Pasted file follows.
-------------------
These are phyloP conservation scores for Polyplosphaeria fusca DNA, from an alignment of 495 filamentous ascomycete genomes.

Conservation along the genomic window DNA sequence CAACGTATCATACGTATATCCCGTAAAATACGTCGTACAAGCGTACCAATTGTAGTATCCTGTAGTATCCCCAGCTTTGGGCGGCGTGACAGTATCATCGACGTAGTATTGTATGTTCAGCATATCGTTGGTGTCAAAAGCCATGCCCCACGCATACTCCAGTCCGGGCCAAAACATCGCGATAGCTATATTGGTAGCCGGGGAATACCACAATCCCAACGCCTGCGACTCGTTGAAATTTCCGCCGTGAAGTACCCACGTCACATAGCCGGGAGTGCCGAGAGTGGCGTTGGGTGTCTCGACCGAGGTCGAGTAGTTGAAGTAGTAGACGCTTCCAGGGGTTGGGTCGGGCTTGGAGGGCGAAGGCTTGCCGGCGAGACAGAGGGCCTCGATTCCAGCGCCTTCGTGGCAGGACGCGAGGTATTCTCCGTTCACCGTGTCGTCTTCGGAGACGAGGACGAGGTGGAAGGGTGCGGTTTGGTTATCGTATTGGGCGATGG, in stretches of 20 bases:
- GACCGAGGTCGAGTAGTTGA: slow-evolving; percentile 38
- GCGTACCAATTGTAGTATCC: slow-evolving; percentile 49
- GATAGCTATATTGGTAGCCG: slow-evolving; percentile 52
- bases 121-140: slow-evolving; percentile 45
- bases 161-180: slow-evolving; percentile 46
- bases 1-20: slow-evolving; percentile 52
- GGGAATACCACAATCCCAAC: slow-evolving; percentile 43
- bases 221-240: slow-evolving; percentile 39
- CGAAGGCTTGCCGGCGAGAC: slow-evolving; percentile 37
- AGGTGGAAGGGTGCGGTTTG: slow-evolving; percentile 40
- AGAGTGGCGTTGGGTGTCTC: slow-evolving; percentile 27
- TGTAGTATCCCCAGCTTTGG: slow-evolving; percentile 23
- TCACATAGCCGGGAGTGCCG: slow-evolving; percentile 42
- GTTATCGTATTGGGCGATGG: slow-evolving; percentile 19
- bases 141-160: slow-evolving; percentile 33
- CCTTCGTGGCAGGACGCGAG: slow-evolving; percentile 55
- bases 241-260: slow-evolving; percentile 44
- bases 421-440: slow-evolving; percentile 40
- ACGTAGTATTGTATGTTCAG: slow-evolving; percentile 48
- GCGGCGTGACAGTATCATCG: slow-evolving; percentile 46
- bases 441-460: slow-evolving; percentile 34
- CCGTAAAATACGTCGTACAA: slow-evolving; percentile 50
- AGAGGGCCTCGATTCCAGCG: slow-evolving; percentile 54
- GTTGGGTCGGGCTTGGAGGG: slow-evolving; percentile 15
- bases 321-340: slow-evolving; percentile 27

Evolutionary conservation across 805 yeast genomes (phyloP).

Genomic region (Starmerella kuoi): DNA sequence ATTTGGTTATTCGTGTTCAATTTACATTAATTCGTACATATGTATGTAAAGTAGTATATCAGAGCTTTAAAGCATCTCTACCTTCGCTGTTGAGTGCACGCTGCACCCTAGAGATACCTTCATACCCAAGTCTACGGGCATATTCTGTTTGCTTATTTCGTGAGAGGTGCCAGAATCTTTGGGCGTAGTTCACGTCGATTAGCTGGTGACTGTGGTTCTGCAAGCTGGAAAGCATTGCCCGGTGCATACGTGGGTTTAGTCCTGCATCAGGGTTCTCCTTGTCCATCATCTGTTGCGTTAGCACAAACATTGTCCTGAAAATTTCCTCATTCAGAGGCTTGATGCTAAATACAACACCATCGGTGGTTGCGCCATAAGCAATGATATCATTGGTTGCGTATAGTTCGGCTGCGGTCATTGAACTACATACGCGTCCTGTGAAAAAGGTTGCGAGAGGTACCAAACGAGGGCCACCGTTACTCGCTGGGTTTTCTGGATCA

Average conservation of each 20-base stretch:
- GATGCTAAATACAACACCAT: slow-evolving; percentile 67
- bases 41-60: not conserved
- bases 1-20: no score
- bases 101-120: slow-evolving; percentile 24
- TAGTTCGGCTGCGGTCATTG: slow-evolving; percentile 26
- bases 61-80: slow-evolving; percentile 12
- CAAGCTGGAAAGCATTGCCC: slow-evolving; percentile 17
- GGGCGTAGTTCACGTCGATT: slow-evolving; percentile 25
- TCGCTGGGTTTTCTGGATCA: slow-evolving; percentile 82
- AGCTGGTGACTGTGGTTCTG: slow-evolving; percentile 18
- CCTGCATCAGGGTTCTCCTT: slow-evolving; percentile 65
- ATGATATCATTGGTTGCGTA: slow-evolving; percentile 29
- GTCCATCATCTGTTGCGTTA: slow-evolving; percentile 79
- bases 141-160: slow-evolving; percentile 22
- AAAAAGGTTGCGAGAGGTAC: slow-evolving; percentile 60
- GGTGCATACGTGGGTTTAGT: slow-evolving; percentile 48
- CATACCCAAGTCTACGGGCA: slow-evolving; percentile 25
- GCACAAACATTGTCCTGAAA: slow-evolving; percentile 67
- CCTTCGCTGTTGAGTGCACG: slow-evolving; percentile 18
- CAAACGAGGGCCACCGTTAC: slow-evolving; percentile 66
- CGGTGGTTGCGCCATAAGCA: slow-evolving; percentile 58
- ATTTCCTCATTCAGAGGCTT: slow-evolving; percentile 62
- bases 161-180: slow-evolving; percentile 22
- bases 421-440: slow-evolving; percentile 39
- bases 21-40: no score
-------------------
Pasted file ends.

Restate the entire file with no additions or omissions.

These are phyloP conservation scores for Polyplosphaeria fusca DNA, from an alignment of 495 filamentous ascomycete genomes.

Conservation along the genomic window DNA sequence CAACGTATCATACGTATATCCCGTAAAATACGTCGTACAAGCGTACCAATTGTAGTATCCTGTAGTATCCCCAGCTTTGGGCGGCGTGACAGTATCATCGACGTAGTATTGTATGTTCAGCATATCGTTGGTGTCAAAAGCCATGCCCCACGCATACTCCAGTCCGGGCCAAAACATCGCGATAGCTATATTGGTAGCCGGGGAATACCACAATCCCAACGCCTGCGACTCGTTGAAATTTCCGCCGTGAAGTACCCACGTCACATAGCCGGGAGTGCCGAGAGTGGCGTTGGGTGTCTCGACCGAGGTCGAGTAGTTGAAGTAGTAGACGCTTCCAGGGGTTGGGTCGGGCTTGGAGGGCGAAGGCTTGCCGGCGAGACAGAGGGCCTCGATTCCAGCGCCTTCGTGGCAGGACGCGAGGTATTCTCCGTTCACCGTGTCGTCTTCGGAGACGAGGACGAGGTGGAAGGGTGCGGTTTGGTTATCGTATTGGGCGATGG, in stretches of 20 bases:
- GACCGAGGTCGAGTAGTTGA: slow-evolving; percentile 38
- GCGTACCAATTGTAGTATCC: slow-evolving; percentile 49
- GATAGCTATATTGGTAGCCG: slow-evolving; percentile 52
- bases 121-140: slow-evolving; percentile 45
- bases 161-180: slow-evolving; percentile 46
- bases 1-20: slow-evolving; percentile 52
- GGGAATACCACAATCCCAAC: slow-evolving; percentile 43
- bases 221-240: slow-evolving; percentile 39
- CGAAGGCTTGCCGGCGAGAC: slow-evolving; percentile 37
- AGGTGGAAGGGTGCGGTTTG: slow-evolving; percentile 40
- AGAGTGGCGTTGGGTGTCTC: slow-evolving; percentile 27
- TGTAGTATCCCCAGCTTTGG: slow-evolving; percentile 23
- TCACATAGCCGGGAGTGCCG: slow-evolving; percentile 42
- GTTATCGTATTGGGCGATGG: slow-evolving; percentile 19
- bases 141-160: slow-evolving; percentile 33
- CCTTCGTGGCAGGACGCGAG: slow-evolving; percentile 55
- bases 241-260: slow-evolving; percentile 44
- bases 421-440: slow-evolving; percentile 40
- ACGTAGTATTGTATGTTCAG: slow-evolving; percentile 48
- GCGGCGTGACAGTATCATCG: slow-evolving; percentile 46
- bases 441-460: slow-evolving; percentile 34
- CCGTAAAATACGTCGTACAA: slow-evolving; percentile 50
- AGAGGGCCTCGATTCCAGCG: slow-evolving; percentile 54
- GTTGGGTCGGGCTTGGAGGG: slow-evolving; percentile 15
- bases 321-340: slow-evolving; percentile 27

Evolutionary conservation across 805 yeast genomes (phyloP).

Genomic region (Starmerella kuoi): DNA sequence ATTTGGTTATTCGTGTTCAATTTACATTAATTCGTACATATGTATGTAAAGTAGTATATCAGAGCTTTAAAGCATCTCTACCTTCGCTGTTGAGTGCACGCTGCACCCTAGAGATACCTTCATACCCAAGTCTACGGGCATATTCTGTTTGCTTATTTCGTGAGAGGTGCCAGAATCTTTGGGCGTAGTTCACGTCGATTAGCTGGTGACTGTGGTTCTGCAAGCTGGAAAGCATTGCCCGGTGCATACGTGGGTTTAGTCCTGCATCAGGGTTCTCCTTGTCCATCATCTGTTGCGTTAGCACAAACATTGTCCTGAAAATTTCCTCATTCAGAGGCTTGATGCTAAATACAACACCATCGGTGGTTGCGCCATAAGCAATGATATCATTGGTTGCGTATAGTTCGGCTGCGGTCATTGAACTACATACGCGTCCTGTGAAAAAGGTTGCGAGAGGTACCAAACGAGGGCCACCGTTACTCGCTGGGTTTTCTGGATCA

Average conservation of each 20-base stretch:
- GATGCTAAATACAACACCAT: slow-evolving; percentile 67
- bases 41-60: not conserved
- bases 1-20: no score
- bases 101-120: slow-evolving; percentile 24
- TAGTTCGGCTGCGGTCATTG: slow-evolving; percentile 26
- bases 61-80: slow-evolving; percentile 12
- CAAGCTGGAAAGCATTGCCC: slow-evolving; percentile 17
- GGGCGTAGTTCACGTCGATT: slow-evolving; percentile 25
- TCGCTGGGTTTTCTGGATCA: slow-evolving; percentile 82
- AGCTGGTGACTGTGGTTCTG: slow-evolving; percentile 18
- CCTGCATCAGGGTTCTCCTT: slow-evolving; percentile 65
- ATGATATCATTGGTTGCGTA: slow-evolving; percentile 29
- GTCCATCATCTGTTGCGTTA: slow-evolving; percentile 79
- bases 141-160: slow-evolving; percentile 22
- AAAAAGGTTGCGAGAGGTAC: slow-evolving; percentile 60
- GGTGCATACGTGGGTTTAGT: slow-evolving; percentile 48
- CATACCCAAGTCTACGGGCA: slow-evolving; percentile 25
- GCACAAACATTGTCCTGAAA: slow-evolving; percentile 67
- CCTTCGCTGTTGAGTGCACG: slow-evolving; percentile 18
- CAAACGAGGGCCACCGTTAC: slow-evolving; percentile 66
- CGGTGGTTGCGCCATAAGCA: slow-evolving; percentile 58
- ATTTCCTCATTCAGAGGCTT: slow-evolving; percentile 62
- bases 161-180: slow-evolving; percentile 22
- bases 421-440: slow-evolving; percentile 39
- bases 21-40: no score